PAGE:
The only real problem with the Squeezebox Touch is that it can’t just pull music from a DLNA or uPnP source. Instead it has to interface with server software. Ostensibly this means running Logitech’s own Squeezebox Server on Windows, MacOS or Linux but actually a number of third party tools are available – a common one being Twonky media server. Some of these alternative Squeezebox servers run on NAS devices such as the ReadyNAS NVX (plus lesser models) and Linkstation Duo, so leaving a PC on constantly in order to use the Squeezebox Touch isn’t a necessity.
The Squeezebox Touch itself can decode MP3, FLAC, WAV, AIFF, WMA, Ogg Vorbis, HE-AACv2, HD-AAC and Apple Lossless files. WMA Lossless, APE, MPC and WavPack files are supported with transcoding performed off-device, which means they may not be playable using third party servers, or if said servers are running on systems that can’t handle particular file formats. For the most part, however, it’s safe to say that the Squeezebox Touch will be able to handle any audio format you can throw at it.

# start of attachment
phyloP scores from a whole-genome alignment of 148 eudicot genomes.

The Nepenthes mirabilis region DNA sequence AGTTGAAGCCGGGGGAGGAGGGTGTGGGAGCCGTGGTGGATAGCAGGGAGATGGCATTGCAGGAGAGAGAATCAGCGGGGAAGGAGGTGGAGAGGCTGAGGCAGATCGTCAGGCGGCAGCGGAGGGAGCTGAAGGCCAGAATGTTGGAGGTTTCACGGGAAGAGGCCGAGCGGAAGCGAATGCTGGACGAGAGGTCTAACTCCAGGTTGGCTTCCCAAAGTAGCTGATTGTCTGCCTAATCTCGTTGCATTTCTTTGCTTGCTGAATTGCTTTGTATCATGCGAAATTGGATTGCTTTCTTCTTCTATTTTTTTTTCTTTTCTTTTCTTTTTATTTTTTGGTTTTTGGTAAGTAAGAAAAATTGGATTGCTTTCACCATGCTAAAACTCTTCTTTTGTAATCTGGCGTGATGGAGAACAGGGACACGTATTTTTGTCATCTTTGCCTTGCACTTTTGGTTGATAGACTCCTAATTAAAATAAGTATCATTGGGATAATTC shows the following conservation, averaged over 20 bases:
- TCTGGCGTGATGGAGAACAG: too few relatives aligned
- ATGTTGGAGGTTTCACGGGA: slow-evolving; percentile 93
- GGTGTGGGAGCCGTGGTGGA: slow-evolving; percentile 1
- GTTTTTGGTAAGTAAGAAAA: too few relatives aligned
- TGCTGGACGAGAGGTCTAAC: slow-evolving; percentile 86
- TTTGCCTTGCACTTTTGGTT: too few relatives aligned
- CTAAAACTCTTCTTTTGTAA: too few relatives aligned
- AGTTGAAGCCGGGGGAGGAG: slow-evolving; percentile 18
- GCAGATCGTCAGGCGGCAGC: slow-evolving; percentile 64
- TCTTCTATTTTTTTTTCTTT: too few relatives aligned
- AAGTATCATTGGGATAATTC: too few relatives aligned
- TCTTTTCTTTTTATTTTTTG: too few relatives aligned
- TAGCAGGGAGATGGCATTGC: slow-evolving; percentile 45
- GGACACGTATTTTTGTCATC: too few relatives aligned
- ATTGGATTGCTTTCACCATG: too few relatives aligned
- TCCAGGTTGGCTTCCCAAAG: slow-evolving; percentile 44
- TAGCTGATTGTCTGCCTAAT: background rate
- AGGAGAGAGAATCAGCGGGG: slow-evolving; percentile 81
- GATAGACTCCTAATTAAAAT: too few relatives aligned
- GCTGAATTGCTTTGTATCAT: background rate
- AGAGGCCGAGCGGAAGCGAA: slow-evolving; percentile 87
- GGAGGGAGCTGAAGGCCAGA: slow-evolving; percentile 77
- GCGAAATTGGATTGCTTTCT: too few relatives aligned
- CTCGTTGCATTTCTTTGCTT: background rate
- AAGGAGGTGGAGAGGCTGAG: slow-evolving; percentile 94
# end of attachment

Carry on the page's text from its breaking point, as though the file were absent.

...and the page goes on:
In our testing that certainly proved to be the case. The Squeezebox Touch had no problems decoding 320kbps MP3, 256kbps AAC or even 24-bit/48KHz FLAC files (the latter courtesy the Bowers & Wilkins Society of Sound).
The internal DAC does its job as well as can be expected from a sub-£250 audio device. With good enough source material the Touch’s output is delightfully clear and dynamic. Low quality files – say, Napster’s 128kbps WMA – still sound, well, low quality, but they’re good enough for casual listening. We found that even just passing the phono outputs through a valve amp helped smooth out the harshness resulting from the ‘garbage in, garbage out’ effect. But of course, if the on-board processing isn’t up to your standards, you can invest in a dedicated DAC and amplifier set-up, using the Squeezebox Touch solely as a relay – and a mighty good one at that.
It’s its flexibility that really sells the Squeezebox Touch and that makes its £235 asking price a steal. Only a Sonos system could better it for slickness and capability, but Sonos kit is significantly more expensive. Given the choice, we’d still go for the Sonos set-up because of the superior multi-room capabilities, but if you know you only want a stand-alone streaming-audio solution, the Squeezebox Touch is it.
Score in detail
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